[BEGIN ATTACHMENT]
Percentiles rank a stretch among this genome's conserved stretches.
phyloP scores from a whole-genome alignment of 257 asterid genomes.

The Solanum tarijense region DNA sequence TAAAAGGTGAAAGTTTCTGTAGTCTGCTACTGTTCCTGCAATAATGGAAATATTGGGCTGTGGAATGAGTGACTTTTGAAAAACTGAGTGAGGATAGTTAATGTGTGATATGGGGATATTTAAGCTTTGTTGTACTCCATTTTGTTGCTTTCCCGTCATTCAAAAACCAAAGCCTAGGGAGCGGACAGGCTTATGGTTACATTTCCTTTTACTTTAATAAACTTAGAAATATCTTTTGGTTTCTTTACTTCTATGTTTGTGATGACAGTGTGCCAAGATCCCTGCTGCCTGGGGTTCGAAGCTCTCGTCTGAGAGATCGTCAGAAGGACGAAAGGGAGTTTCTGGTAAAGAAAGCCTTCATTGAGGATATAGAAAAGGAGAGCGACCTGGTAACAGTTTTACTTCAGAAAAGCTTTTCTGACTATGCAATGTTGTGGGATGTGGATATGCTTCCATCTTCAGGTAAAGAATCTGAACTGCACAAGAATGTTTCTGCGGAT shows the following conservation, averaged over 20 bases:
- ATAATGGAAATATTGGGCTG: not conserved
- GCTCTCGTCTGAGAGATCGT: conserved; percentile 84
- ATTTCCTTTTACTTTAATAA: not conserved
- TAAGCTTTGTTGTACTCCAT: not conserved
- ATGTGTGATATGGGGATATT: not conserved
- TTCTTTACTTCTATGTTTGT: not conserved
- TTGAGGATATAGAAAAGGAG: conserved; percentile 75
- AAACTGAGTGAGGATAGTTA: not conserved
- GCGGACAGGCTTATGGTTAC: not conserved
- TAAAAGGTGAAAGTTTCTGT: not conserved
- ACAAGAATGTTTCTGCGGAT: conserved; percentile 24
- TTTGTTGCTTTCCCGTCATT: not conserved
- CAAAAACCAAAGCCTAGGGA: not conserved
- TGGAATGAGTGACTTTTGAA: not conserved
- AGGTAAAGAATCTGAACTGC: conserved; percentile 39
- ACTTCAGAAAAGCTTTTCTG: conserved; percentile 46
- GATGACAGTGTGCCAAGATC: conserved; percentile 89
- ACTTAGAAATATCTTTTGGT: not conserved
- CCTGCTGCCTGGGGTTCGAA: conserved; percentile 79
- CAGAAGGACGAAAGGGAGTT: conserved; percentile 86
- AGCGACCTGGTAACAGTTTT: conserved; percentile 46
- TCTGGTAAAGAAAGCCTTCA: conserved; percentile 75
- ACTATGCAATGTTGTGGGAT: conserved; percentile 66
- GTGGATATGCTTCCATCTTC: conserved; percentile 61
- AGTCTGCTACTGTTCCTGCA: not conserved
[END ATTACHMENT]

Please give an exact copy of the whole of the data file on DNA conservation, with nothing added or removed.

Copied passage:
Percentiles rank a stretch among this genome's conserved stretches.
phyloP scores from a whole-genome alignment of 257 asterid genomes.

The Solanum tarijense region DNA sequence TAAAAGGTGAAAGTTTCTGTAGTCTGCTACTGTTCCTGCAATAATGGAAATATTGGGCTGTGGAATGAGTGACTTTTGAAAAACTGAGTGAGGATAGTTAATGTGTGATATGGGGATATTTAAGCTTTGTTGTACTCCATTTTGTTGCTTTCCCGTCATTCAAAAACCAAAGCCTAGGGAGCGGACAGGCTTATGGTTACATTTCCTTTTACTTTAATAAACTTAGAAATATCTTTTGGTTTCTTTACTTCTATGTTTGTGATGACAGTGTGCCAAGATCCCTGCTGCCTGGGGTTCGAAGCTCTCGTCTGAGAGATCGTCAGAAGGACGAAAGGGAGTTTCTGGTAAAGAAAGCCTTCATTGAGGATATAGAAAAGGAGAGCGACCTGGTAACAGTTTTACTTCAGAAAAGCTTTTCTGACTATGCAATGTTGTGGGATGTGGATATGCTTCCATCTTCAGGTAAAGAATCTGAACTGCACAAGAATGTTTCTGCGGAT shows the following conservation, averaged over 20 bases:
- ATAATGGAAATATTGGGCTG: not conserved
- GCTCTCGTCTGAGAGATCGT: conserved; percentile 84
- ATTTCCTTTTACTTTAATAA: not conserved
- TAAGCTTTGTTGTACTCCAT: not conserved
- ATGTGTGATATGGGGATATT: not conserved
- TTCTTTACTTCTATGTTTGT: not conserved
- TTGAGGATATAGAAAAGGAG: conserved; percentile 75
- AAACTGAGTGAGGATAGTTA: not conserved
- GCGGACAGGCTTATGGTTAC: not conserved
- TAAAAGGTGAAAGTTTCTGT: not conserved
- ACAAGAATGTTTCTGCGGAT: conserved; percentile 24
- TTTGTTGCTTTCCCGTCATT: not conserved
- CAAAAACCAAAGCCTAGGGA: not conserved
- TGGAATGAGTGACTTTTGAA: not conserved
- AGGTAAAGAATCTGAACTGC: conserved; percentile 39
- ACTTCAGAAAAGCTTTTCTG: conserved; percentile 46
- GATGACAGTGTGCCAAGATC: conserved; percentile 89
- ACTTAGAAATATCTTTTGGT: not conserved
- CCTGCTGCCTGGGGTTCGAA: conserved; percentile 79
- CAGAAGGACGAAAGGGAGTT: conserved; percentile 86
- AGCGACCTGGTAACAGTTTT: conserved; percentile 46
- TCTGGTAAAGAAAGCCTTCA: conserved; percentile 75
- ACTATGCAATGTTGTGGGAT: conserved; percentile 66
- GTGGATATGCTTCCATCTTC: conserved; percentile 61
- AGTCTGCTACTGTTCCTGCA: not conserved